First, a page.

Study: Healthy Eating Costs More

Meeting Dietary Recommendations Could Add 10% to the Average American's Grocery Bill

By Brenda Goodman
WebMD Health News

Reviewed By Laura J. Martin, MD

Aug. 4, 2011 -- Prepare to part with more money if you're trying to make healthier food choices.

A new analysis shows healthy eating can really run up a grocery bill, making it tough for Americans on tight budgets to meet nutritional guidelines.

“We've known for a long time that fruits and vegetables were more expensive in this country than junk food, but this really quantifies how much it would take to have a healthy diet, and it's a lot of money for a low-income family,” says Hilary Seligman, MD, an assistant professor of medicine at the University of California at San Francisco.

The study estimates that getting the average American to the recommended target of just one nutrient, potassium, would cost an additional $380 each year.

“That's enormous, and it's money that people in this economy really don't have,” says Seligman, who studies food insecurity but was not involved in the research.

Putting Dollars to Doughnuts, and Other Foods

New dietary guidelines announced last year challenged Americans to eat less sugar and saturated fat and more vitamin D, calcium, dietary fiber, and potassium, which is present in high amounts in fruits, vegetables, and beans.

Researchers at the University of Washington wanted to see how much it would cost to meet those recommendations.

They surveyed 1,123 adults in the Seattle area, asking questions about age, household income, and education level.  Study participants also filled out questionnaires detailing their eating habits.

Researchers then tallied how many calories and nutrients people were getting from their diets, and using local retail food prices, they figured out how much people were spending for what they ate.

People who spent the least amount on their food, an average of $6.77 a day, were also the furthest from hitting the government's daily guidelines of 3,500 milligrams of potassium, 25 grams of daily fiber, 10 micrograms of vitamin D, and 1,000 milligrams of calcium. On average, they were getting around 2,391 milligrams of potassium, 16 grams of fiber, 5 micrograms of vitamin D, and 854 milligrams of calcium.

They were also the group that most overshot the suggested limits of 10% of daily calories from added sugar and 7% of daily calories from saturated fat, consuming around 14% of calories from sugar and 12% of calories from saturated fat.

The highest spenders, on the other hand, who had food costs that were nearly twice as high as those who spent the least, came the closest to hitting the government's targets, though they were still short on nutrients and a bit higher than the targets for sugar and saturated fat.

The Financial Impact of Government Guidelines

Researchers then used mathematical models to estimate how much more it might cost to meet the government's guidelines.

Adding 700 milligrams of daily potassium, the average gap seen in the study, would cost $1.04 a day and $380 a year.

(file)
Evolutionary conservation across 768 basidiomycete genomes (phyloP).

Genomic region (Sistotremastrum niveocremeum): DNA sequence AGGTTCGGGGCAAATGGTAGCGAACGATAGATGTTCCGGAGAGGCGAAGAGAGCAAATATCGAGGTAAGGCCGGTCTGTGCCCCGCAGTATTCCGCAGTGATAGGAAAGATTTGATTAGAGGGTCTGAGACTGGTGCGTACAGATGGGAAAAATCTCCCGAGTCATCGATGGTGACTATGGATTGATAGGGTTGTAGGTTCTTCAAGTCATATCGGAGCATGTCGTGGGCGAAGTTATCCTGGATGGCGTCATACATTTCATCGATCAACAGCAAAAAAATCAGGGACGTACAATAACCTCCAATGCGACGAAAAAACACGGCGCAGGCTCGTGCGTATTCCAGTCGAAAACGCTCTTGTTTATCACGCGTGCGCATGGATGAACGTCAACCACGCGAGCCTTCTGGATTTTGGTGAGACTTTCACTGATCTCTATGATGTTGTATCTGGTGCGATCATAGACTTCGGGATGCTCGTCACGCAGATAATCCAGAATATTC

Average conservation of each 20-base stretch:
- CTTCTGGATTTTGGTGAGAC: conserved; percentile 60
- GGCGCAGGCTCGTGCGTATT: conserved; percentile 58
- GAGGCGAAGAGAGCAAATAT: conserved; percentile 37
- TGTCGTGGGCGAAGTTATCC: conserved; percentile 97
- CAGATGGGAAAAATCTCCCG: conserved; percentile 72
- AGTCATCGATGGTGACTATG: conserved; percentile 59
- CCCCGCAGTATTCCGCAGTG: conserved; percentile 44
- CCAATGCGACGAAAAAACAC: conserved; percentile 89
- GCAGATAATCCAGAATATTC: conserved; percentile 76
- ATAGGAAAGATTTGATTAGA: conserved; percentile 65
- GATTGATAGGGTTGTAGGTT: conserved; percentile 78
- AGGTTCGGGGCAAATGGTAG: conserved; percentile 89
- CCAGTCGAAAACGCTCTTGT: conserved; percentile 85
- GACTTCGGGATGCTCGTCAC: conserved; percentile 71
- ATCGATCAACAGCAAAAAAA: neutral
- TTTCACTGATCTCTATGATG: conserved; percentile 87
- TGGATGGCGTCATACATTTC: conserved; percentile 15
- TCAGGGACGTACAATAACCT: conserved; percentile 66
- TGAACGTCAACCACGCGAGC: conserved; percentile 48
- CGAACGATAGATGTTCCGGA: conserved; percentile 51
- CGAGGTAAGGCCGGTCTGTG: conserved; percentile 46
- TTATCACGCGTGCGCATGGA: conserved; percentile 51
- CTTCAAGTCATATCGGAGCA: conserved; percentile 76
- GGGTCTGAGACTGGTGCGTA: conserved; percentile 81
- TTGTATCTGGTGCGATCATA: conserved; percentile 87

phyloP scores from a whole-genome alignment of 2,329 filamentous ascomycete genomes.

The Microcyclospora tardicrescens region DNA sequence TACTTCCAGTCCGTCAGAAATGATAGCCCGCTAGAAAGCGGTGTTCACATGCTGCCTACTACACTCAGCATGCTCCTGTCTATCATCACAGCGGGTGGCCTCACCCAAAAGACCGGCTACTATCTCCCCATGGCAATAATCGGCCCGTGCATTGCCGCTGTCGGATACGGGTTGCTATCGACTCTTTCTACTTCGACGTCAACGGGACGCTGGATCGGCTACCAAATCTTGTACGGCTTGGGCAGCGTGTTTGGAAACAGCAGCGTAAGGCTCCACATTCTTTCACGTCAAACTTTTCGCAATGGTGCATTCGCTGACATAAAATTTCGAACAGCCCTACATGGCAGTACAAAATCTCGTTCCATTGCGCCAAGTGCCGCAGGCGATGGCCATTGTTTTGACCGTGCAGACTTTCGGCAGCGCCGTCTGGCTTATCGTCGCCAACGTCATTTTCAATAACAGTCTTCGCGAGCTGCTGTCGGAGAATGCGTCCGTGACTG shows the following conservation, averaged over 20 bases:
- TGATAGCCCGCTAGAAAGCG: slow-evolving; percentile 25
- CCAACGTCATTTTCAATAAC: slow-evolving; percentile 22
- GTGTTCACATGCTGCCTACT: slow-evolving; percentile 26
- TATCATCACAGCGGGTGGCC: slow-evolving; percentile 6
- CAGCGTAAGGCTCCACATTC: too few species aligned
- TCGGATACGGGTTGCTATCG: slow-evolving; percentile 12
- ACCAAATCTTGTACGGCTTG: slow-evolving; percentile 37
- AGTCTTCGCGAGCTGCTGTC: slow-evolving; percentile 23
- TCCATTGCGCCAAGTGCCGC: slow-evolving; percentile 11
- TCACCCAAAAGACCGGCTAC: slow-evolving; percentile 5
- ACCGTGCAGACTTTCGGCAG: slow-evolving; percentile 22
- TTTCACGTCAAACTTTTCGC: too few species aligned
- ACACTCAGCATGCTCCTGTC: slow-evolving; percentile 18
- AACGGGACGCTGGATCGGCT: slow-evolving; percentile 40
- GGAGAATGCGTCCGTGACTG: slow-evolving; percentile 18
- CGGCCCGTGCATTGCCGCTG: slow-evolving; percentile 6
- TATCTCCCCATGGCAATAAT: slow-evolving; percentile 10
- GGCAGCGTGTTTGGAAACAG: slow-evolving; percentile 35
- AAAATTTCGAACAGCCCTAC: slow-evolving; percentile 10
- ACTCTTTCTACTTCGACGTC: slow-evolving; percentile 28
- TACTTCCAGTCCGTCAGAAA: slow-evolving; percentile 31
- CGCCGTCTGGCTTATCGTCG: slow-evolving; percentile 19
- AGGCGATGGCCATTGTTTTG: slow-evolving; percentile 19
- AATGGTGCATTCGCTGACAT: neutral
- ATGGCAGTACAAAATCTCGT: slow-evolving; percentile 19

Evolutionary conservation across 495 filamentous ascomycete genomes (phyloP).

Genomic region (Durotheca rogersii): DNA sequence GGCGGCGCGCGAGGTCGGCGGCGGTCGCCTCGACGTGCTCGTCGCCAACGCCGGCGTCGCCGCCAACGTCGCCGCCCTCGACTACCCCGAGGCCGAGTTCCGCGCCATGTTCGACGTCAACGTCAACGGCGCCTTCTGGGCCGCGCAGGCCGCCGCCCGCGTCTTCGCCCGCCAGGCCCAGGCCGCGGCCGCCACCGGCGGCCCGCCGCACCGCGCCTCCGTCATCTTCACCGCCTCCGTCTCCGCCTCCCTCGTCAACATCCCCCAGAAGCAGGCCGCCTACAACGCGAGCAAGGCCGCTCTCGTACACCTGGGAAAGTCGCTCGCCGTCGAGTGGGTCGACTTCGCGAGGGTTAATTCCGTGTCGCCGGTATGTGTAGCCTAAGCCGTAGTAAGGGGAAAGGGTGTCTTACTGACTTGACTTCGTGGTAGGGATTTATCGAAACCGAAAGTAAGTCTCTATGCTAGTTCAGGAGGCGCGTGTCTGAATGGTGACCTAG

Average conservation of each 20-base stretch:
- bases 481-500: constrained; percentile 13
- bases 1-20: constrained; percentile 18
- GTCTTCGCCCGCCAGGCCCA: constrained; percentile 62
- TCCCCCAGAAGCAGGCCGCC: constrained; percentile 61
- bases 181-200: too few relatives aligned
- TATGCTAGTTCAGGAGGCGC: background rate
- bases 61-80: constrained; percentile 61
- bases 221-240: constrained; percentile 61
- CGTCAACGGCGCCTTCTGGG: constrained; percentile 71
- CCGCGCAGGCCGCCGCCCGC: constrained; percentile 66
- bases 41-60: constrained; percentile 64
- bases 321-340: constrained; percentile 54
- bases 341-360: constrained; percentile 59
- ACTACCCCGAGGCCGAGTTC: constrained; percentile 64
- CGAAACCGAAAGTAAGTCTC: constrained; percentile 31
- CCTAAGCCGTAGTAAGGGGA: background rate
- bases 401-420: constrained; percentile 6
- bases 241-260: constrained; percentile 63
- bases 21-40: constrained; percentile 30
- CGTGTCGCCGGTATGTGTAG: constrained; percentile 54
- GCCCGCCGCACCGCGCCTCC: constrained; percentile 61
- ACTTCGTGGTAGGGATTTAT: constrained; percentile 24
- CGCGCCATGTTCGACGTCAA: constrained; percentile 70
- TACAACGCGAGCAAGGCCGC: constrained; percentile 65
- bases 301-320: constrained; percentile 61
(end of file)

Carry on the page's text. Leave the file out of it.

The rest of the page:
According to the U.S. Department of Agriculture, that's about 10% of what an adult spends on food each year.

Getting to a higher standard, the U.S. Dietary Reference Intake of 4,700 milligrams of potassium daily, which is recommended by the U.S. Institute of Medicine, would cost an additional $2.82 a day or $1,030 a year.

In contrast, adding saturated fat and sugar to the diet actually decreases food costs.

For every 1% increase in calories from added sugar, food costs fell about 7 cents; for saturated fat, they dropped even more, about 28 cents for every 1% increase in daily calories.

“Increasing added sugar and saturated fat will actually help you spend less, unfortunately” says study researcher Pablo Monsivais, PhD, an assistant professor in the Center for Public Health Nutrition at the University of Washington in Seattle.

“Essentially we've built a system that favors calories, but makes it more expensive to actually get nutrients,” he tells WebMD.

Researchers said the solutions to the problem can be found at both the individual and government level.

Policymakers, Monsivais says, need to find a way to offer subsidies or financial support for growing and buying vegetables and fruits. Current farm subsidies, he says, are geared toward growing grains and grain products like corn syrup and sugar.

And in the interim, consumers can improve their diets and keep costs low by doing a little homework on the kinds of foods they choose.

Some sources of vital nutrients are less expensive than others.

“Some fruits and vegetables provide a lot of bang for your buck,” he says. “Bananas and potatoes are the real workhorses of the produce department. They provide potassium very affordably. Leaning more on those kinds of foods is a good way to increase your intake of potassium without having such a big impact on your overall food budget.”

The study is published in the journal Health Affairs.


According to the USDA, there is no difference between a “portion” and a “serving.” See Answer

Monsivais, P. Health Affairs, August 2011.

Official USDA Food Plans: "Cost at Home at Four Levels," June 2011.

Hilary Seligman, MD, assistant professor of medicine, University of California, San Francisco.

Pablo Monsivais, PhD, assistant professor, Center for Public Health Nutrition, University of Washington, Seattle.

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